Every year Fernando Castillo de la Torre (Director of the Competition team at the Commission’s Legal Service) and Eric Gippini-Fournier (recently appointed as Competition Hearing Officer) coordinate a high-level, one-afternoon seminar in the context of the IEB competition law course. They always make sure that this is one of the top-quality seminars in our field.

Unfortunately for those of us who were planning to travel to Madrid, we have now decided to move the discussion online. This should nonetheless be good news for those of you interested in joining remotely.

For more information and registrations, please write to

The program is the following:

16:00 – 17:45: The review of the horizontal guidelines and block exemptions, and “sustainability agreements”

Georgiana Capraru Ianus. DG Competition, European Commission.

Belén Irissarry. Clifford Chance.

Giorgio Monti. Tilburg University.

Ekaterina Rousseva. Legal Service, European Commission.

Chair: Fernando Castillo de la Torre. Legal Service, European Commission.

18:00 – 20:00: The meaning and relevance of competition “on the merits”

Helmut Brokelmann. MLAB Abogados.

María Pilar Canedo. Comisión Nacional de los Mercados y la Competencia and Deusto University.

Damien Geradin. Geradin Partners.

Viktoria Robertson. University of Economics and Business, Vienna.

Chair: Eric Gippini-Fournier. Competition Hearing Officer, European Commission.

Written by areeader

24 January 2022 at 12:48 pm

Posted in Uncategorized

The mardis du droit de la concurrence at ULB are back: 2021-2022 programme

with one comment

The mardis du droit de la concurrence at the ULB’s Institut d’études européennes need no introduction: led by Denis Waelbroeck and Jean-Francois Bellis, they continue to be a classic, and a must, of the Brussels scene. The programme for the new academic year can be downloaded here.

The series will be closed by the President of the Court of Justice, Koen Lenaerts, on 17 May; and includes the traditional overview of the case law on cartels by Fernando Castillo de la Torre (Principal Legal Advisor and Head of the Competition Team at the Commission’s Legal Service).

I am honoured (and very much grateful to Denis and Jean-Francois) to be joining the impressive line-up of speakers to discuss the recent developments on sports and competition law (on 16 November — I hope to see many of you there).

The topic is dear to my heart (you may remember my post on the General Court’s ISU judgment earlier this year) and the invitation could not be more timely (SuperLeague and all). I hope to be able to share a paper ahead of my presentation via the blog.

The full programme is the following:

26 October 2021: Competition Law and Digital Markets: challenges ahead, by Frederic Jenny (ESSEC and OECD)

16 November 2021: Sports and Competition Law: Recent Developments, by yours truly

14 December 2021: The Review of the Vertical Block Exemption Regulaiton, by Andrzej Kmiecik (Van Bael & Bellis)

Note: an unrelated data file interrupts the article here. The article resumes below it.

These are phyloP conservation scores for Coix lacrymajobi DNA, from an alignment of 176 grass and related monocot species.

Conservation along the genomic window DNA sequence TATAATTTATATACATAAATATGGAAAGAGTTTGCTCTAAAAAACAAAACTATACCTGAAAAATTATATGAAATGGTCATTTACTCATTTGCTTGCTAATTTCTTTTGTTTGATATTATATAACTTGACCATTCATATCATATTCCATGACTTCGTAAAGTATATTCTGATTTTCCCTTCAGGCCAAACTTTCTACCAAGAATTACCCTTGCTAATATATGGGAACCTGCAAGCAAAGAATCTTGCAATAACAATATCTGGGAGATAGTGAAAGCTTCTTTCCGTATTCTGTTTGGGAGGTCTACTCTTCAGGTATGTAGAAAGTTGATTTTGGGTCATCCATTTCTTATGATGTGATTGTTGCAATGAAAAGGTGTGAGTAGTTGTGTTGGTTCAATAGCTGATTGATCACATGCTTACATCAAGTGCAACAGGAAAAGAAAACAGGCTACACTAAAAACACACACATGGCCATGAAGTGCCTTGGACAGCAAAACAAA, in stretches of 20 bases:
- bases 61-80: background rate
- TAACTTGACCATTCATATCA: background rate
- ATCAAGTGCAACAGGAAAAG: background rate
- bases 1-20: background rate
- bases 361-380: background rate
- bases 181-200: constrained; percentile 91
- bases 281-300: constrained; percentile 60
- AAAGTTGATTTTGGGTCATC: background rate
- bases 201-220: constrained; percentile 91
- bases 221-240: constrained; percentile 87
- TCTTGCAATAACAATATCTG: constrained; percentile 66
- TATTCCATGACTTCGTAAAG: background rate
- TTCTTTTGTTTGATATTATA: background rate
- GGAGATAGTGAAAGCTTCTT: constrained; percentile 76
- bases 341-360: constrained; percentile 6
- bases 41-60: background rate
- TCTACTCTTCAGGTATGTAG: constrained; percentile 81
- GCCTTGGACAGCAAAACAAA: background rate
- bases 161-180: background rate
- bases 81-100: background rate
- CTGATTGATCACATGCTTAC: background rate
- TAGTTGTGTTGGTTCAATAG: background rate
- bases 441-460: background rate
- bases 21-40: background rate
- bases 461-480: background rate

11 January 2022: Recent developments in EU Merger Control, by Guillaume Loriot (DG Comp, European Commission)

8 February 2022: La jurisprudence récente en matière de cartels, by Fernando Castillo (Legal Service, European Commission)

8 March 2022: Recent developments on abuse of dominance, by Nicholas Banasevic (who, after a stellar career as a top official at DG Comp, is transitioning into pastures new)

26 April 2022: Recent developments in State aid policy, by Karl Soukup (DG Comp, European Commission)

17 May 2022: The Court of Justice and Competition Law, by Koen Lenaerts (President, Court of Justice)

Written by Pablo Ibanez Colomo

5 October 2021 at 10:30 am

Posted in Uncategorized

Recent developments in EU Competition Law (5 February 2021)

leave a comment »

It has become a long-established tradition for our friends Fernando Castillo de la Torre and Eric Gippini-Fournier to coordinate a high-level, one-afternoon seminar in the context of the annual IEB competition law course.

This is the first year where participants will not be travelling to Madrid. While we very much hope that this will change next year, the online format (we will be using Microsoft Teams) will give you the opportunity to discover one of the best kept secrets in the world of competition law events. The program speaks for itself:  

Friday, 5 February 2021

Moderators: Fernando Castillo de la Torre & Eric Gippini Fournier. European Commission, Legal Service.

16:00 –18:00: Competition investigations in the digital era: recent case law and practice about powers of investigation

Marc Van der Woude. President, General Court of the European Union.

Cani Fernández. President, Spanish Competition Authority (Comisión Nacional de los Mercados y la Competencia).

Nathalie Jalabert Doury. Partner, Mayer Brown.

Anthony Dawes. European Commission, Legal Service.

18:00 –20:00: Article 102 –Looking past (beyond) “GAFA”: recent cases and current issues outside digital markets